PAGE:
The Dangers of Sleep Apnea

The Dangers of Sleep Apnea

Sleep apnea affects an estimated 25 million Americans. Because it occurs during sleep, many people are unaware that they have a problem. If you have this sleep disorder, or have symptoms of it, you need treatment to reduce the risk of serious health complications.

Our ENT physicians at Southern ENT want you to know the dangers of untreated sleep apnea. This sleep disorder is about more than just snoring. It affects many body systems and can have long-term consequences for your health. 

A danger in your sleep

When your head hits the pillow for a night of sleep, you may assume that you drift off into a dream world. 

But if you have sleep apnea, instead of getting restful sleep, your breathing stops repeatedly without you realizing it. This disrupts your sleep and causes a surge of physiological processes that prevent you from getting the restorative rest your body needs.

When severe, pauses in breathing can happen hundreds of times a night. Each time you stop breathing, your body is deprived of oxygen. If you have sleep apnea you may experience:

There are two types of sleep apnea. Obstructive sleep apnea is the most common type. It occurs when the airway is temporarily blocked. In central sleep apnea, the brain fails to tell the lungs to breathe. 

Obesity raises the risk for sleep apnea

Carrying excess body fat is strongly linked to sleep apnea, and most people with sleep apnea are overweight or obese

When you’re overweight, body fat accumulates in various areas of your body, including your neck. This excess neck fat causes the airway to collapse when you relax during sleep.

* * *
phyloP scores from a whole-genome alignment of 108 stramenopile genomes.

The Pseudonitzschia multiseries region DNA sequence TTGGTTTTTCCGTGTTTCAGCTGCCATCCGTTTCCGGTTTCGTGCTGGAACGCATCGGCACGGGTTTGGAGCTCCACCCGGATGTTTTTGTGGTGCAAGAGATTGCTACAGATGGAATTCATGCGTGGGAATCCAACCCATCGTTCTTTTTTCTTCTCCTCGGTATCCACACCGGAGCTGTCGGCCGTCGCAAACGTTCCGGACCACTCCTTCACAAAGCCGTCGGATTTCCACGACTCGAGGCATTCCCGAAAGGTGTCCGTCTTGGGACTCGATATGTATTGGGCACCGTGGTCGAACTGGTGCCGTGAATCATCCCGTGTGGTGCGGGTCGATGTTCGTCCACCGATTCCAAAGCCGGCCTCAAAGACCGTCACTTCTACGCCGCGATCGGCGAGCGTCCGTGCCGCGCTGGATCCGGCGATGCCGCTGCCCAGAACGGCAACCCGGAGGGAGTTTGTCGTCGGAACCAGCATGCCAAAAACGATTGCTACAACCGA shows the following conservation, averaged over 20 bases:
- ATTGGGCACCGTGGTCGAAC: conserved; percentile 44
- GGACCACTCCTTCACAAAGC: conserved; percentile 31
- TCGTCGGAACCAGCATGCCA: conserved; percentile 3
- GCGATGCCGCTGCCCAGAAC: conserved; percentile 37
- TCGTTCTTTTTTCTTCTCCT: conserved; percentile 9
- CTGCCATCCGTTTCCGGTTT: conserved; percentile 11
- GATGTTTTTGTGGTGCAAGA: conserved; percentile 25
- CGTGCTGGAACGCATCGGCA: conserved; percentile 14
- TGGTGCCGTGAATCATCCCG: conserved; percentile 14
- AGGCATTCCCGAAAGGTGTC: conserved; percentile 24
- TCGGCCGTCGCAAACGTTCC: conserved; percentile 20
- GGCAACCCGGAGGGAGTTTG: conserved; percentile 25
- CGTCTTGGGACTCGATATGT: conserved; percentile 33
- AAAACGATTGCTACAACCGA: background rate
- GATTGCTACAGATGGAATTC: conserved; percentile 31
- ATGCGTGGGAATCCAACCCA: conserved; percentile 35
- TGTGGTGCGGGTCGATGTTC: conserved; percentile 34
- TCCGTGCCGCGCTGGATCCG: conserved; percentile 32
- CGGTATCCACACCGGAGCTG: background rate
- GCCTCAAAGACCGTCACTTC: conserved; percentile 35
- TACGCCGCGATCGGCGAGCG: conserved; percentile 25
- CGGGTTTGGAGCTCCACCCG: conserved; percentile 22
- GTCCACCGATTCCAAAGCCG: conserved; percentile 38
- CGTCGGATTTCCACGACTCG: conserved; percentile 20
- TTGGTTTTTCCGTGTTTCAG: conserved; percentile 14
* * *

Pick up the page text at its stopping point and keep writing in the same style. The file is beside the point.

For those who are overweight, losing weight is essential for treating or preventing sleep apnea. People who have excess fat around their neck and upper abdomen are particularly prone to developing sleep apnea. 

Elevated blood pressure

Sleep apnea triggers a rise in blood pressure, and the more severe your sleep apnea, the larger the increase in blood pressure. 


Sleep apnea can even mess with your mood and mental health. If you have sleep apnea, you’re at a significantly higher risk of depression. 

The disturbances of oxygen saturation in the blood can disrupt the delicate balance of chemicals that regulate mood. What’s more, symptoms like fatigue and trouble concentrating can drop your mood.

Type 2 diabetes

Sleep is a crucial time that your body uses to regulate a wide range of hormones. Sleep apnea can wreak havoc on your hormones. Sleep apnea is linked to insulin resistance, reduced glucose tolerance, and an increased risk of developing Type 2 diabetes. 

Heart attack and stroke

Sleep apnea takes an especially high toll on your heart. It increases the risk of heart failure, heart attack, stroke, and abnormal heartbeat. If you have heart disease, you’re at risk of sudden death from repeated episodes of low oxygen.

Identifying and treating sleep apnea

Sleep apnea can range from mild to severe, and even mild cases of sleep apnea can threaten your health. Treatment is especially important if you have other health issues such as heart disease.

A CPAP, or continuous positive airway pressure machine, is the main treatment for sleep apnea. A CPAP machine pumps humidified air through your nose at a pressure that keeps your airway open. This treatment is very effective at preventing pauses in your breathing while sleeping.

Don’t put off getting help if you have sleep apnea. We can order a sleep study, and treatment can begin once you have a formal diagnosis. 

We have clinics located throughout southern Louisiana, in Thibodaux, Houma, Raceland, Morgan City, New Iberia, and Youngsville. Call the nearest office to schedule a visit with a Southern ENT provider today.

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